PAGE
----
Central America’s Safest Country
In its 2013-2014 report on regional human development related to the topic of security, The United Nations Programme for Development (UNDP) says that Nicaragua is the safest country in Central America! And the second in Latin America!
Therefore Nicaragua appears to be the safest country in Central America, based on reports from the National Police Authorities’ Commission, regarding the numbers of homicides and victims of assault. Better still, Nicaragua is one of the three countries which have the best records of safety throughout Latin America (which in total comprises 18 countries), just behind Chile and in front of Paraguay.
- Nicaragua is the largest country in Central America, although it is the least populous, with about 5,359,759 inhabitants.
- The majority of the population is concentrated in the vicinity of Managua, the capital, in the lowlands of the Caribbean coast or the “Mosquito Coast.”
- The approximate population density is 41.1 inhabitants per km².
- Around the lakes and the Pacific, the climate is dry with low rainfall and with temperatures ranging between 27 °C and 32 °C during the green season, from May 15th to October 30th. And during the dry-cold season from November to January and the dry-warm season, from February to April and part of May, the days get longer and the temperature increases slightly from 22-32°C to 28-38 °C.
- Towards the centre of the country, the altitude of its mountain peaks provides a cool climate, sunnier on the part facing the Pacific and wetter on the Atlantic side of the mountain range, forming two sub-climatic regions.
- From the central plains to the Caribbean coast, there’s a tropical rainforest climate, enjoying warm temperatures and frequent rainfall.
Nicaraguan culture is the result of a mix of Spanish and African indigenous culture (Chorotega and Nahuatl). Our history is intrinsically linked to that of the indigenous peoples and that of the white Europeans, particularly the Spanish, and with them the history of the Conquest (begun by the Spanish), colonization, and independence. However, our cultural traditions have still been preserved, amongst others: dance, based on a variety of musical rhythms; our colonial cities; our food… all of which make Nicaragua a wonderful country.
Nicaraguan Folklore is an intangible cultural heritage of our villages. It originates from the union of both indigenous and Spanish elements.
For example the traditional Pacific dances such as “the Gigantona”, “Enano Cabezon” and “Toro Huaco” are colourful and rhythmic, relate specifically to the city of León, and at the same time express ideas relating to the Spanish crown.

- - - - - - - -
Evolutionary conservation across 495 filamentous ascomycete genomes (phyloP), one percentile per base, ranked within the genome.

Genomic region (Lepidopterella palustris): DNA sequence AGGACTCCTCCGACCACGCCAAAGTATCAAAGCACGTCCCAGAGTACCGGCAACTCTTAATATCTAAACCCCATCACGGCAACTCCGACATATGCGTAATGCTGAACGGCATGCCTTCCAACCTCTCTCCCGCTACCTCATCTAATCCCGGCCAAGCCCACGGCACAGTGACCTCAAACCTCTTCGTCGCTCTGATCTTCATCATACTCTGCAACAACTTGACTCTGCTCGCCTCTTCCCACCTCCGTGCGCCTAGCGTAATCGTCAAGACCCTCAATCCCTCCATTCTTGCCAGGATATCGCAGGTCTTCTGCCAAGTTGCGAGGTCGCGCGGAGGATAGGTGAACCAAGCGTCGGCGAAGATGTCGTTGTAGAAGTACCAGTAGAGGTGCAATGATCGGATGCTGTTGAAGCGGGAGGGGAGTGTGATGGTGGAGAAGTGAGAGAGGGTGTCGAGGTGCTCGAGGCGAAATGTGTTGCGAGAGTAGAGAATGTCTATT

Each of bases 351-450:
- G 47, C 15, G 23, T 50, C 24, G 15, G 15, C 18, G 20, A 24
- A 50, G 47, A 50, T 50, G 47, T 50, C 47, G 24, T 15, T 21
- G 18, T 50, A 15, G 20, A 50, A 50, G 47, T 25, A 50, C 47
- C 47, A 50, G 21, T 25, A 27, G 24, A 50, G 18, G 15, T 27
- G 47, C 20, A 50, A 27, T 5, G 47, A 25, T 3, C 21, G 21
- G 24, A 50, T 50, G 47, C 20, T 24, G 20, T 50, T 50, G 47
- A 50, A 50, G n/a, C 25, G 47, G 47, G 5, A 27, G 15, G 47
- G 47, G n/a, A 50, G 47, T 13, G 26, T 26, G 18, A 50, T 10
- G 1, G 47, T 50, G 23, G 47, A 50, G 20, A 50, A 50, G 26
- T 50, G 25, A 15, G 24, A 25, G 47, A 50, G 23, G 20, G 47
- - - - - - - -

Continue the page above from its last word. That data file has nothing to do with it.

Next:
On the Nicaraguan Caribbean coast, the dance-based festival of the “Palo de Mayo” (which has its origins in an English festival – May Day) actually celebrates fertility, and the heralding of rain and new crops, with dancing around a tree in honour of the goddess Mayaya. This dance has evolved today into the expression of games of seduction and the preludes of love in a street dance full of joy and colour.
Nicaraguan cuisine, with its roots in indigenous, Spanish and African culture, is the result of a rich cross-breeding and consists of a range of flavours, colours and ingredients. Corn, cooked in all its forms, is the best basic grain! Corn dishes are accompanied by their seasonal drinks, some of the most varied and ingenious: such as the traditional “chicha”, but also the famous “atoles”, “pozoles” etc. The most representative is the “pinolillo” drink; a mixture of cocoa, corn, cinnamon and cloves … delicious!
Amongst the most typical dishes, do not forget to try “Granada Vigoron” (cassava-based), “Masaya Baho”, “Nagarote Quesillo” (a sort of tortilla stuffed with cheese and other ingredients), “Masatepe Mondongo soup” (tripe soup), “Chontales Cheese”, “Rondon from the Caribbean Coast” (based on fish and coconut milk) and drinks such as cocoa, “Chicha “, “the Tiste” and of course a cup of organic (and Fair trade) coffee in any part of the country!
- Language: The official language is Spanish. On the Caribbean coast, we speak English, but also Miskito and other native languages. In most tourist destinations, everyone understands English.
- Dialling Code: First you must dial (505) followed by the 8-digit phone number.
- Time: This is the same as that of the central United States (GMT -6h) and there is no time change between summer and winter.
- Currency: The local currency is the Córdoba.
- Taxes: The only tax that you pay when purchasing goods or products is VAT (value added tax), which is 15%.
- Tipping: If customers are satisfied with service, they should voluntarily leave 10% of the total amount of the bill in restaurants, cafés…
- The Exchange Rate: $1 USD equals 30 Córdobas while € 1 equals 33 Córdobas.